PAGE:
The lovely little town of Bamberg is situated on the Regnitz River, a tributary of the Main. In fact, it’s kind of built over the river. As usual, there’s a busy old town filled with crowds of tourists. The Germans certainly look after their heritage, with all the lovely old half-timber and painted facades looking like they’re only a few years old.
We went along for the walking tour, crossing over the bridge at the old rathaus and climbing up to the (inevitable) cathedral. This time, a tour of the cathedral was not included, which is a shame because it’s a fascinating building filled with history going back to the eleventh century. But never, mind, I covered that stuff in this blog. Check it out. I’ll wait.
That was fun, wasn’t it? And you got to see the photo of the abbey across the valley from the Prince/bishop’s garden. There were far more people visiting this time than there were last time we were here.
We enjoyed wandering through the narrow, cobblestoned streets lined with antiques and art shops, and admiring the produce at the inevitable markets. The fruit and veg are just amazing – as are all the small goods and cheese. But while wandering around can be fun for a while, we both felt we were given too much time to kill. We eventually ended up in a café. We had discovered back in Bonn that the Germans have a thing called “milch kaffee” – which I don’t remember having seen on our previous visits to Europe. The closest thing we could get to a flat white then was a latte, which comes in a glass, so you have to wait for it to cool down before you can drink it. (Stoopid). Here’s the news, folks – “milch kaffee” is a flat white which comes in a huge cup (with handle). I managed to order two cups in Bonn in such flawless German that the lass at the counter asked me (in no doubt even better German) if we wanted something to eat with that. I managed to shake my head in a clearly Germanic way, and even worked out the right money on my own.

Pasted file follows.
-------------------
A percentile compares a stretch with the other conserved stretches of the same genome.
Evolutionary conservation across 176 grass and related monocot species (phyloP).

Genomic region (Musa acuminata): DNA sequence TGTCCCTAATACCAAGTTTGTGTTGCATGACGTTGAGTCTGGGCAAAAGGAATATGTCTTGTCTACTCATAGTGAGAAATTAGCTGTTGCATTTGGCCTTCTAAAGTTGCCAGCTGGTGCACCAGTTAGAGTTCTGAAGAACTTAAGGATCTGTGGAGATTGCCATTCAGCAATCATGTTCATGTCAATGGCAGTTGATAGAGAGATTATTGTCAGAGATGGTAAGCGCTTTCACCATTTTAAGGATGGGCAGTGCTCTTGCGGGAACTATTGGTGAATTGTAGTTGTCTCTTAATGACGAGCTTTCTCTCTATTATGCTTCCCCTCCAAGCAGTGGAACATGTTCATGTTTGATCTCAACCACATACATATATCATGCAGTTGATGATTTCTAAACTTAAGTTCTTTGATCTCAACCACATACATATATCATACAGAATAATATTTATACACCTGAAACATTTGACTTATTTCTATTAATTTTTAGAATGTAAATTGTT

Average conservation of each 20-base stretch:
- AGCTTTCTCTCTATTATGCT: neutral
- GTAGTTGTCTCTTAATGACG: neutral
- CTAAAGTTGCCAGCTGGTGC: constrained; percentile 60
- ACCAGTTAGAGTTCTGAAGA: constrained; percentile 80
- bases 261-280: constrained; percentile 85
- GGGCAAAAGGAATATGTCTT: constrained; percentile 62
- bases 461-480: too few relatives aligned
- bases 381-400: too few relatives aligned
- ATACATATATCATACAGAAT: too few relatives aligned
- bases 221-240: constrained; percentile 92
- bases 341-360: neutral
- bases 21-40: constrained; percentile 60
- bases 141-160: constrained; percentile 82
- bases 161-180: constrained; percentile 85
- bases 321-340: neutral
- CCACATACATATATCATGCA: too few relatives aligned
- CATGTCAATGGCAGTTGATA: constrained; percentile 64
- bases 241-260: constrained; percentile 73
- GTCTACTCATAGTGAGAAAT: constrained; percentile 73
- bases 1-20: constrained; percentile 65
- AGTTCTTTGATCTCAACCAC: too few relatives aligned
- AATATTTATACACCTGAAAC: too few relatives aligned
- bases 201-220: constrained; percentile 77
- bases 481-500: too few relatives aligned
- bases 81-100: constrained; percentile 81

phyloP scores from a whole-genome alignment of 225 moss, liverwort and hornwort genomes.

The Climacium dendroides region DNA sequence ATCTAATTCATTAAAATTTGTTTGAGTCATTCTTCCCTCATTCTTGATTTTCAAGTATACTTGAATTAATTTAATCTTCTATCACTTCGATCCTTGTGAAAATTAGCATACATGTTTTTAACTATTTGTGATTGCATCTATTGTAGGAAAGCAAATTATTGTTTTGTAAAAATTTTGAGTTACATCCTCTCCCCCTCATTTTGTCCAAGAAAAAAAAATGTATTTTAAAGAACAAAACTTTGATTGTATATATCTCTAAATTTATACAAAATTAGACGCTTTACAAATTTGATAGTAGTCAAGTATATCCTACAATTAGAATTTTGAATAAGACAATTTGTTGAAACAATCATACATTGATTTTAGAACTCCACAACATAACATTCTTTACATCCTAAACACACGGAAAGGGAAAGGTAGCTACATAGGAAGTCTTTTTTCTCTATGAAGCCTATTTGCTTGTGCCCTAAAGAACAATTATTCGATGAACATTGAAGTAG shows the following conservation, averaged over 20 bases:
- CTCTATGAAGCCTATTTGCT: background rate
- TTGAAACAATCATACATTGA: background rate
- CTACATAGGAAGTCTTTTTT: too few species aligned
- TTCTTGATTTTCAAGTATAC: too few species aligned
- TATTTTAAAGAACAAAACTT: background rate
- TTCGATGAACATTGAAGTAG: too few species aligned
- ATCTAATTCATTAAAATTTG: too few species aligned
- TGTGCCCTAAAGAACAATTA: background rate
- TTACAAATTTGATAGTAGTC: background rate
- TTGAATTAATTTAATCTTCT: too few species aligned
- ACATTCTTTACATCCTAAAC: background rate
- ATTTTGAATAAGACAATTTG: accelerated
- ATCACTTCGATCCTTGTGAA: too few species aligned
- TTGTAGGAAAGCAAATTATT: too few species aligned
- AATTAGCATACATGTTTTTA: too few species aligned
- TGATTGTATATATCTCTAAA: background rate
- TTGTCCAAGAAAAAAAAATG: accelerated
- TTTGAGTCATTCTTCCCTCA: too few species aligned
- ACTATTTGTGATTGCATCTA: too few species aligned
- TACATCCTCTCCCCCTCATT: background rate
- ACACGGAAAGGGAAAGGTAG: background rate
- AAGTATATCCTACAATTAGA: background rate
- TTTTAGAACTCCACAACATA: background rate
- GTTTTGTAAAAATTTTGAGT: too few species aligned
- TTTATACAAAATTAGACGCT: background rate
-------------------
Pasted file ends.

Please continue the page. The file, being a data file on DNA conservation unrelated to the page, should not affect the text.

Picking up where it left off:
So here we were in Bamberg, with two cups of milch kaffee. We’d found in Australia that if an inexperienced kid who doesn’t drink coffee makes the coffee, you’re just as likely to end up with a cup of hot milk with a slightly brownish cast. Yep, happens in Germany, too. We ordered an espresso each, which we tipped into our milch kaffee. Perfect.
And then it was back to the ship, and the Main-Danube canal, where we would cross the European watershed. From there it would be downhill all the way to Budapest.